David and his wife split their time between Cape Cod, Florida and anywhere else that catches their fancy. He no longer limits himself to five pages a day and is thankful every keystroke for the invention of the word processor.

Website: www.davidlitwack.com
Facebook: David Litwack - Author 
Twitter: @DavidLitwack

Giveaway

a Rafflecopter giveaway

More Reviews!
“Litwack’s storytelling painted a world of both light and darkness–and the truth that would mix the two.” Fiction Fervor

The Children of Darkness is a dystopian novel that will stay with you long after you finish reading it.” C.P. Bialois 

“This is a satisfying exploration of three teens' journey into the unknown, and the struggles faced by all who seek true emancipation - both for themselves, and for the people they love.” Suzy Wilson

“Litwack's writing is fresh, and Nathaniel, Orah and Thomas come to life in your imagination as you frantically flip (or click) the pages of this book.” Anna Tan

“...many profound themes, lovely characterizations and relationships” R. Campbell

“I was enthralled and intrigued by the authors creation of this society... David Litwack has an enjoyable and captivating writing style.” Jill Marie

“...a perfect story for young adult readers, but its underlying theme and character development will keep any adult engaged.” Kathleen Sullivan

Tuesday, 23 June 2015

Speculative Literary Fiction - a #guestpost by @DavidLitwack

It's finally here! Children of Darkness - Book One in The Seekers Series is available NOW. Check it out on Amazon.com. FREE for Kindle Unlimited subscribers. GET YOUR COPY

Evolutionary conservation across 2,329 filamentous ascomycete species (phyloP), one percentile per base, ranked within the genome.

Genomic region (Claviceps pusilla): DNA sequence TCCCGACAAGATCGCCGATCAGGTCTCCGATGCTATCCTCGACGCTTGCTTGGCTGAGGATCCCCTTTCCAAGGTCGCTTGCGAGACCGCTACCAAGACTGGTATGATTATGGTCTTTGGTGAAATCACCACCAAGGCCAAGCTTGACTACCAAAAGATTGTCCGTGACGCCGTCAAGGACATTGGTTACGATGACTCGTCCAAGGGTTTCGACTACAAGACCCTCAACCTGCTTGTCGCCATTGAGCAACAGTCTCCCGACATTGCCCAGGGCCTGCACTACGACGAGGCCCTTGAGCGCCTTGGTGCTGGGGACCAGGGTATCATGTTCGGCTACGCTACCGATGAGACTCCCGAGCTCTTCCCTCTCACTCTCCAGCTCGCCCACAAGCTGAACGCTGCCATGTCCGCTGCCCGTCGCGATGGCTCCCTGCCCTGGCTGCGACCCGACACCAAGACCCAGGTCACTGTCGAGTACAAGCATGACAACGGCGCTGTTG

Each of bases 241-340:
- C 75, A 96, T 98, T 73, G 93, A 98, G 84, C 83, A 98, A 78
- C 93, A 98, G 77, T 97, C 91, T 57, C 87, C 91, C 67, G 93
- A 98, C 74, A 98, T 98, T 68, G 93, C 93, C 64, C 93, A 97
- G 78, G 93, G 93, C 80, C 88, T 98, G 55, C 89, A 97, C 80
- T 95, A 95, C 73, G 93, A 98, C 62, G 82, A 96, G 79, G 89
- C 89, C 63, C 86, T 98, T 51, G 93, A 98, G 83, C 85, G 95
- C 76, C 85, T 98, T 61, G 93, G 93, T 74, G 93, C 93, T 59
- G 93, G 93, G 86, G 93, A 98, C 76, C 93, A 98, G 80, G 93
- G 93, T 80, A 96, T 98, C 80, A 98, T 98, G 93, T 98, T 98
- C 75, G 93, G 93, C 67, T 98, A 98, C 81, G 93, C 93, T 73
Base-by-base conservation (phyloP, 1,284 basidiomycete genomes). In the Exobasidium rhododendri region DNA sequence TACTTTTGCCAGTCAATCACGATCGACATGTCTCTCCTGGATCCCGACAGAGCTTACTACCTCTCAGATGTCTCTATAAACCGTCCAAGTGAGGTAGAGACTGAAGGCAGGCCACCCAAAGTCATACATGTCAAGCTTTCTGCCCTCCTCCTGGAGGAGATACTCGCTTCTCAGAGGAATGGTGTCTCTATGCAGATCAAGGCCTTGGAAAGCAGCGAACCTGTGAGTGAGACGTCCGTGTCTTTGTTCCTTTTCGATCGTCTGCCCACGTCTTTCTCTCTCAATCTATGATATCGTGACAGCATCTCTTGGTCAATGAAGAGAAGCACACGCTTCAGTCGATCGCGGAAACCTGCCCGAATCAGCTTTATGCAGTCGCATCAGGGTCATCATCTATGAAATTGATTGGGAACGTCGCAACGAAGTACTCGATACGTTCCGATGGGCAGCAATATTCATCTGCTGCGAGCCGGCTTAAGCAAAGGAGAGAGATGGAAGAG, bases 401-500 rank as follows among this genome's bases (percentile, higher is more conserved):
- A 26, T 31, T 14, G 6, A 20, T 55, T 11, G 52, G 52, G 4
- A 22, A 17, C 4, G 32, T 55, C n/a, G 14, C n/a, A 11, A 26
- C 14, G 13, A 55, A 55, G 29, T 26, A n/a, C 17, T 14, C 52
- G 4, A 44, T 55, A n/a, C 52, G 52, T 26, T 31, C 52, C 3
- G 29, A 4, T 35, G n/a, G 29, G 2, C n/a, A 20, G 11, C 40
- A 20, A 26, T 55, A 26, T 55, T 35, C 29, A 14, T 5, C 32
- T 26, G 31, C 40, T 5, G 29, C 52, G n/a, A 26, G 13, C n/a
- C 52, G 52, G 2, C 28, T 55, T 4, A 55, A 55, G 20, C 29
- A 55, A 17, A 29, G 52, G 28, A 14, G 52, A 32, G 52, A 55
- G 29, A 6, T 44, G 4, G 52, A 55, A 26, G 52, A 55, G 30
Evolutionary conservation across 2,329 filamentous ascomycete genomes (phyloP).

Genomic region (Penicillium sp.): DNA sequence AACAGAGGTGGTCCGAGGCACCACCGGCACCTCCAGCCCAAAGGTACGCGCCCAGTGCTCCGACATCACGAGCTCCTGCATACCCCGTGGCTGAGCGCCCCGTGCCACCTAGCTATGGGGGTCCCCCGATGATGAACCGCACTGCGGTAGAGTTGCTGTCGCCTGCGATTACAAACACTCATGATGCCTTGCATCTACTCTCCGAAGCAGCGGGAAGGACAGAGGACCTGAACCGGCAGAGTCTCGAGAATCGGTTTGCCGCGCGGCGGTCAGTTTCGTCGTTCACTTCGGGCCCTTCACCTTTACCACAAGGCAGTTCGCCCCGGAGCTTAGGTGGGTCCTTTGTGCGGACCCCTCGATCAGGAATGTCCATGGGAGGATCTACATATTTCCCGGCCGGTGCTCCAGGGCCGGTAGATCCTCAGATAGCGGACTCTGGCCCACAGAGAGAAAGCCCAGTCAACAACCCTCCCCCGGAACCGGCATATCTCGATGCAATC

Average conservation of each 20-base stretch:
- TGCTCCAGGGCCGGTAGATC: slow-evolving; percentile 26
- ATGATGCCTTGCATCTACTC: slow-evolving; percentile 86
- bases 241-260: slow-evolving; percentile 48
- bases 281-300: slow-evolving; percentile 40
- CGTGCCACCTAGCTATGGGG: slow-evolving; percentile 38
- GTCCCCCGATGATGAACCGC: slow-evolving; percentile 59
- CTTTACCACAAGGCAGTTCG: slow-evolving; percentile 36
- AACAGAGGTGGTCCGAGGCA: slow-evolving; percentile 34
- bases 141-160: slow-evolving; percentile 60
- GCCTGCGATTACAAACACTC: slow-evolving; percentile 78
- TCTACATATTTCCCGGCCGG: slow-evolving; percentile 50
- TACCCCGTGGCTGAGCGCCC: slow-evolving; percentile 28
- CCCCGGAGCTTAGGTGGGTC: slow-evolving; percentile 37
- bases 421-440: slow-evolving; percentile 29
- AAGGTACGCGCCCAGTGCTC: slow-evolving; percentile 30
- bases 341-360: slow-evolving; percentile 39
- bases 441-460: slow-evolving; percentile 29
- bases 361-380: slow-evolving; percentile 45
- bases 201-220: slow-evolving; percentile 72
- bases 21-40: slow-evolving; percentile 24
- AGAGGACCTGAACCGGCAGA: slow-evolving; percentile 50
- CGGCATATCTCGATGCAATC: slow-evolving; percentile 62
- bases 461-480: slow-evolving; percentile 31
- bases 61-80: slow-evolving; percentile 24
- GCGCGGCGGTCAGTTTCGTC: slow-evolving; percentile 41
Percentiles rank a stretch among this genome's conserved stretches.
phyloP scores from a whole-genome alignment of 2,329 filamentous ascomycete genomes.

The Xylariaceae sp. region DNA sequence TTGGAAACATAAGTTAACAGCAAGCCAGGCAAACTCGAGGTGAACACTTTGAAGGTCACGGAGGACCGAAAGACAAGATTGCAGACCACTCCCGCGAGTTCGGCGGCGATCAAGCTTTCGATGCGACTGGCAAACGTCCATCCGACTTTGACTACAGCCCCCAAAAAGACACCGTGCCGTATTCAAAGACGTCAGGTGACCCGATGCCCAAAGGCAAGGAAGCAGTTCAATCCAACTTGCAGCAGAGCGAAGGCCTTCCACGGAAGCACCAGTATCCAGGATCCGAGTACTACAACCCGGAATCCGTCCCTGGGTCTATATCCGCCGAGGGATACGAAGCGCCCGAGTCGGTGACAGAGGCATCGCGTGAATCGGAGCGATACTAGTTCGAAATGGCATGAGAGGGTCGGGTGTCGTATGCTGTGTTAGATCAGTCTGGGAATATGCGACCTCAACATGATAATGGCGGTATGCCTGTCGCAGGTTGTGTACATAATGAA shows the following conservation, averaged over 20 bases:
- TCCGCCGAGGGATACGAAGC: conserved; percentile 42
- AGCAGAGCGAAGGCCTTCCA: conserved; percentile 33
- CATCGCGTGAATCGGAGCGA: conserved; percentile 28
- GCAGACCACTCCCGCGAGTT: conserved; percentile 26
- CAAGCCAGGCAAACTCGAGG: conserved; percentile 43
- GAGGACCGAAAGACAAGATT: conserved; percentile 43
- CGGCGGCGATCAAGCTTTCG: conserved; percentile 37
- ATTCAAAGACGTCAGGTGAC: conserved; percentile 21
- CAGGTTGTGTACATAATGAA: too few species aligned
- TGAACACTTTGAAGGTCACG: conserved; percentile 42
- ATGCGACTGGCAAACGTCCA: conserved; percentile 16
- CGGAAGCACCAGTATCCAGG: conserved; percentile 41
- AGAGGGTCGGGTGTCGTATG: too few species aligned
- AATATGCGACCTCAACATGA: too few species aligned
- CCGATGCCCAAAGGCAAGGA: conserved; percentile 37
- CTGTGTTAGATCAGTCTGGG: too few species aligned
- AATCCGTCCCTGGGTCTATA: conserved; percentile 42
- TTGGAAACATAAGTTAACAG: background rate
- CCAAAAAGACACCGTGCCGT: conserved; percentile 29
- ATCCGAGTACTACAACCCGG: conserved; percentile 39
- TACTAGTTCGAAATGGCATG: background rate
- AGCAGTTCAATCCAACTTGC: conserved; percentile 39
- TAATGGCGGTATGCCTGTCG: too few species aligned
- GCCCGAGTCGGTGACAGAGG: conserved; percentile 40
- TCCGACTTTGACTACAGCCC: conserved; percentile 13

“A must-read page turner.” Kirkus Review

About the Book:

The Children of Darkness - CoverThe Children of Darkness
The Children of Darkness is about a society devoid of technology, the result of an overreaction to a distant past where progress had overtaken humanity and led to social collapse. The solution—an enforced return to a simpler time. But Children is also a coming of age story, a tale of three friends and their loyalty to each other as they struggle to confront a world gone awry. Each searches for the courage to fight the limits imposed by their leaders, along the way discovering their unique talents and purpose in life.
"If the whole world falls into a Dark Age, which it could plausibly do, who could bring us out of it? According to David Litwack in The Children of Darkness, the only answer is us, now, somehow reaching into the future." - Kaben Nanlohy for On Starships And Dragonwings
Publication Date: June 22, 2015 from Evolved Publishing 

Purchase Link: http://smarturl.it/Seekers1 FREE WITH KINDLE UNLIMITED 
Goodreads: https://www.goodreads.com/book/show/23485495-the-children-of-darkness

Speculative Literary Fiction



Someone recently asked me why I use the term “speculative literary fiction” to describe the genre of my novels. While both terms are used frequently on their own, they are not often paired together.

Speculative fiction is a term coined by Margaret Atwood in an effort to avoid the hard-core sci-fi label (she said she needed a category that meant sci-fi without Martians). It has been used to describe a number of sub genres—space opera, techno-thrillers, dystopian, post-apocalyptic, even fantasy—basically anything that is not “real world.” The key to speculative fiction is the what-if aspect. What if the world as we know it was different in one or more ways? While this what-if, alternate history/alternate world approach can be used to explore future technology or just spin a good yarn, it also enables an author to focus on some theme by altering an aspect of the world as we know it.